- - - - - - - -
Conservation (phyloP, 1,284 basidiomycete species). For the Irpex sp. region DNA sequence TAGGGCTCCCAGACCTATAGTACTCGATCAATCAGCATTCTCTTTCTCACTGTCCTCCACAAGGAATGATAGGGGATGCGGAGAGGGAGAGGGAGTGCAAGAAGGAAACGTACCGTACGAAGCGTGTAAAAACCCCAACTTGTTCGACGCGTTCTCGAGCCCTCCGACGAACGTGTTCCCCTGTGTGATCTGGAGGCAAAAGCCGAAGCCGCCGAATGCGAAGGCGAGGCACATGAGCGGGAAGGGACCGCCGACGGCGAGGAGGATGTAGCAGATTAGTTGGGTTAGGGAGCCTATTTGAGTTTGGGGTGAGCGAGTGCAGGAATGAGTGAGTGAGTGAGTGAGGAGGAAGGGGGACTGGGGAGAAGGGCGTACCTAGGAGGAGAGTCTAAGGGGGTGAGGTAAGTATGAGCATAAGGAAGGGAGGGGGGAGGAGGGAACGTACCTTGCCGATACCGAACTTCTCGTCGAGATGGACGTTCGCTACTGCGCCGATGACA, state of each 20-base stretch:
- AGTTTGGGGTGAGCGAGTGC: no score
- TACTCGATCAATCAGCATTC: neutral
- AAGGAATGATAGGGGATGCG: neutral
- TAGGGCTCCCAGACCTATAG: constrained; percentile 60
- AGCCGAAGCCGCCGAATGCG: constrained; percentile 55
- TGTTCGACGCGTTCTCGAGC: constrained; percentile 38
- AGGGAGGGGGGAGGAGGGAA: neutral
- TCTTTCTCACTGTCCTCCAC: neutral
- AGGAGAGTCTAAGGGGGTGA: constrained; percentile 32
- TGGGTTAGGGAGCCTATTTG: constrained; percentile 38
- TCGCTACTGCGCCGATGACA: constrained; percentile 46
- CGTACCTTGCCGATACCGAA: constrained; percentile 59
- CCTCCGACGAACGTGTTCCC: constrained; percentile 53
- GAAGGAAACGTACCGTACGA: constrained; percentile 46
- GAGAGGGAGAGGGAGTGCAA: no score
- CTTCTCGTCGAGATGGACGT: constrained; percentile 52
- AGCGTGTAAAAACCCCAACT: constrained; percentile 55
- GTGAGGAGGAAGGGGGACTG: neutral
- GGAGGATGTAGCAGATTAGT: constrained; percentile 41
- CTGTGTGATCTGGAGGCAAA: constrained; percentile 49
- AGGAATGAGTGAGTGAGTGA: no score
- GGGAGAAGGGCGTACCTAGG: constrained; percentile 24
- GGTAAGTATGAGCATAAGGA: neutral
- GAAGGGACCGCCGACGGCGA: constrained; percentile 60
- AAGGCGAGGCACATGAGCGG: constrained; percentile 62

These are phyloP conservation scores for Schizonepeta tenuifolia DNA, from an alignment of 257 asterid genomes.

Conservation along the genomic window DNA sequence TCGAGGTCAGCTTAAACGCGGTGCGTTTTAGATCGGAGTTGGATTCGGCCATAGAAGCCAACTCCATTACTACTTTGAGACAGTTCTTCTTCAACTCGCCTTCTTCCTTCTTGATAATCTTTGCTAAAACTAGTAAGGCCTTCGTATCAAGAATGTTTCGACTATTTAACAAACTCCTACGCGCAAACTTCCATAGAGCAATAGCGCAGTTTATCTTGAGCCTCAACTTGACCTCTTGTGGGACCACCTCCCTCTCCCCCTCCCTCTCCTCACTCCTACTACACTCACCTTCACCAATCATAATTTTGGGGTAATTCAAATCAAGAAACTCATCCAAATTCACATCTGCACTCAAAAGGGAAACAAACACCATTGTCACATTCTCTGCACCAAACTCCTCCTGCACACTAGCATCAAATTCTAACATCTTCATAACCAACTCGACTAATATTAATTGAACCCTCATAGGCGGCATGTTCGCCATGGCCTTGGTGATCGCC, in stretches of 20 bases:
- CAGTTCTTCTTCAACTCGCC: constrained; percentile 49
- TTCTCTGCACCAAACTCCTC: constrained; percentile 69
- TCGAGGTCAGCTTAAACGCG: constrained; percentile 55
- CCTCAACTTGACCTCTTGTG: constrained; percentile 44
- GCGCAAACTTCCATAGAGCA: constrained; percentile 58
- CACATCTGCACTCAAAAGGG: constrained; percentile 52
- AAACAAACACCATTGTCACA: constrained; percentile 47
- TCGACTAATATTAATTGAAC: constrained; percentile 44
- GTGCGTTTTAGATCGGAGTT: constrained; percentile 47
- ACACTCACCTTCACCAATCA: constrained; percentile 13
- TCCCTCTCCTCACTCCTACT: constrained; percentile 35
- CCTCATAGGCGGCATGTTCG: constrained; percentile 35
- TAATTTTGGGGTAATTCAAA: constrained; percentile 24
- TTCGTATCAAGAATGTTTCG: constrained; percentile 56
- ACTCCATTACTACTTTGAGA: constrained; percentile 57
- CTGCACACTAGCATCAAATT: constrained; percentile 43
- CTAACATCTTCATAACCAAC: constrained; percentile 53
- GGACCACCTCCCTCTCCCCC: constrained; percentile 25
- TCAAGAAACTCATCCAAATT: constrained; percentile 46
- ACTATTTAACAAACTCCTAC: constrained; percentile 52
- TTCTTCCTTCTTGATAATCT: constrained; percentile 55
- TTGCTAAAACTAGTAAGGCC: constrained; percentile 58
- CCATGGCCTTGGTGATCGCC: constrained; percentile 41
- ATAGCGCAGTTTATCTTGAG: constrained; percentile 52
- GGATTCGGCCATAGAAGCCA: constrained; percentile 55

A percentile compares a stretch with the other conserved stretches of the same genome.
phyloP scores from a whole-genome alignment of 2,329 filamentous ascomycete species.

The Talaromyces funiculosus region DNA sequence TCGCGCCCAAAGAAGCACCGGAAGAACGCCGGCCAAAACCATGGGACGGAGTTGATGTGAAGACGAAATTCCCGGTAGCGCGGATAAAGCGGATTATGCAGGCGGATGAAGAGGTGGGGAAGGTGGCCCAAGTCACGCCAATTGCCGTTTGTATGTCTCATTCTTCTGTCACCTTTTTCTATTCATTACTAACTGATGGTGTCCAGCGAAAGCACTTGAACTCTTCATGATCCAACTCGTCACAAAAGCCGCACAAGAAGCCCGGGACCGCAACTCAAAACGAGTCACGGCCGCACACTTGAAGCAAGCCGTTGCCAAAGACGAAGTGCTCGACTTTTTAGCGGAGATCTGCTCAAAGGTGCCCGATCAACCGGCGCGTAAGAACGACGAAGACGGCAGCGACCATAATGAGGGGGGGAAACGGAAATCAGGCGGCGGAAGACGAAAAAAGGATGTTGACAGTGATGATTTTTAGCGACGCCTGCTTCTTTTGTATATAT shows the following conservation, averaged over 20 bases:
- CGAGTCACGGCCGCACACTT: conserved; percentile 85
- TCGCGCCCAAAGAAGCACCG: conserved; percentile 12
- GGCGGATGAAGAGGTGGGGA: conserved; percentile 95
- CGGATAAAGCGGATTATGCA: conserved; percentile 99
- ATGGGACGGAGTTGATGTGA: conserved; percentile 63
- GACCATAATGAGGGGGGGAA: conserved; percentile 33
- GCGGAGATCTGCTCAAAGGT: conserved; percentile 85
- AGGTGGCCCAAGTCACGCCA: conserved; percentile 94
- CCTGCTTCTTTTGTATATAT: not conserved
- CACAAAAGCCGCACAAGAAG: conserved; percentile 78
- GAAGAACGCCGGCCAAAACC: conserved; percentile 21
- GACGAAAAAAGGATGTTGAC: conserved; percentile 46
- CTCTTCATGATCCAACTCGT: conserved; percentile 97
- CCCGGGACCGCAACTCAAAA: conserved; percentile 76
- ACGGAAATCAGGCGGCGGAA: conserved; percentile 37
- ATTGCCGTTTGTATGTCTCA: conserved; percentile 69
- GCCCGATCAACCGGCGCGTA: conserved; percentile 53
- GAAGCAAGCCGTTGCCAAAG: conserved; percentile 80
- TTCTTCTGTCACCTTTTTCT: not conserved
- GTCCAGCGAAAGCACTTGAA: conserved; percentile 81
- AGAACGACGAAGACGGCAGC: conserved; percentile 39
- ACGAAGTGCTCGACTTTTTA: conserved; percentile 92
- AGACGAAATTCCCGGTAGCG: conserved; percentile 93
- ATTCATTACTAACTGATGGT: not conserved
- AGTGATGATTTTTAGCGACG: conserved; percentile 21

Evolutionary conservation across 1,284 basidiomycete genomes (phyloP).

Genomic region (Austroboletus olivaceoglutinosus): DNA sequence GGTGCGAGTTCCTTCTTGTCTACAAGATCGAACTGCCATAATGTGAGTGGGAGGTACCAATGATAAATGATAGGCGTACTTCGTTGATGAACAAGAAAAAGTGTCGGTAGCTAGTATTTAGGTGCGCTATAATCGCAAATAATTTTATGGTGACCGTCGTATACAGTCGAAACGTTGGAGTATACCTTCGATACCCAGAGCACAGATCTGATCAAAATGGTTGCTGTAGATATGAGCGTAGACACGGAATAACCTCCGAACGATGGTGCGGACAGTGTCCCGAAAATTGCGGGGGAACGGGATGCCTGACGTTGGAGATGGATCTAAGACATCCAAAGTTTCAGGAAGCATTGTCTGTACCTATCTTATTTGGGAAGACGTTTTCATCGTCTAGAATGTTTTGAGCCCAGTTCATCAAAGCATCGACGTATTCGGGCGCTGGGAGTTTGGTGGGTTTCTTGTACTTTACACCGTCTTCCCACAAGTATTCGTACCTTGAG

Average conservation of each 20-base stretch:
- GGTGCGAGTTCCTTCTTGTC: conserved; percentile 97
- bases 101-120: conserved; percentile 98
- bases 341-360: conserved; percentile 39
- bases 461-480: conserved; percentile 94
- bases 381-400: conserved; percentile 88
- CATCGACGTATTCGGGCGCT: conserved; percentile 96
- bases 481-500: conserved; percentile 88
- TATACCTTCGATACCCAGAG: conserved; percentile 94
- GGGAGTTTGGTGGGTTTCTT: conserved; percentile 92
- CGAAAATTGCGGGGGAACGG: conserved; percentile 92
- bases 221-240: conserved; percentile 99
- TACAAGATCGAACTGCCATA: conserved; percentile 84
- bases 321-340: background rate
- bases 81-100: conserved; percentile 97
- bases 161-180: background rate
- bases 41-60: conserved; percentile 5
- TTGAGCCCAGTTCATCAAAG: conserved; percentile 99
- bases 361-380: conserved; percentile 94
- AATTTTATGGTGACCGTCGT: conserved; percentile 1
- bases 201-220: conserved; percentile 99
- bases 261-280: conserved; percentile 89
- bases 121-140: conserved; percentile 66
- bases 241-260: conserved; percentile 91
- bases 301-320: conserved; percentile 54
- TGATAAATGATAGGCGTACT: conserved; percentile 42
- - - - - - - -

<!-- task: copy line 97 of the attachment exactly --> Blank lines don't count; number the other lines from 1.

- bases 321-340: background rate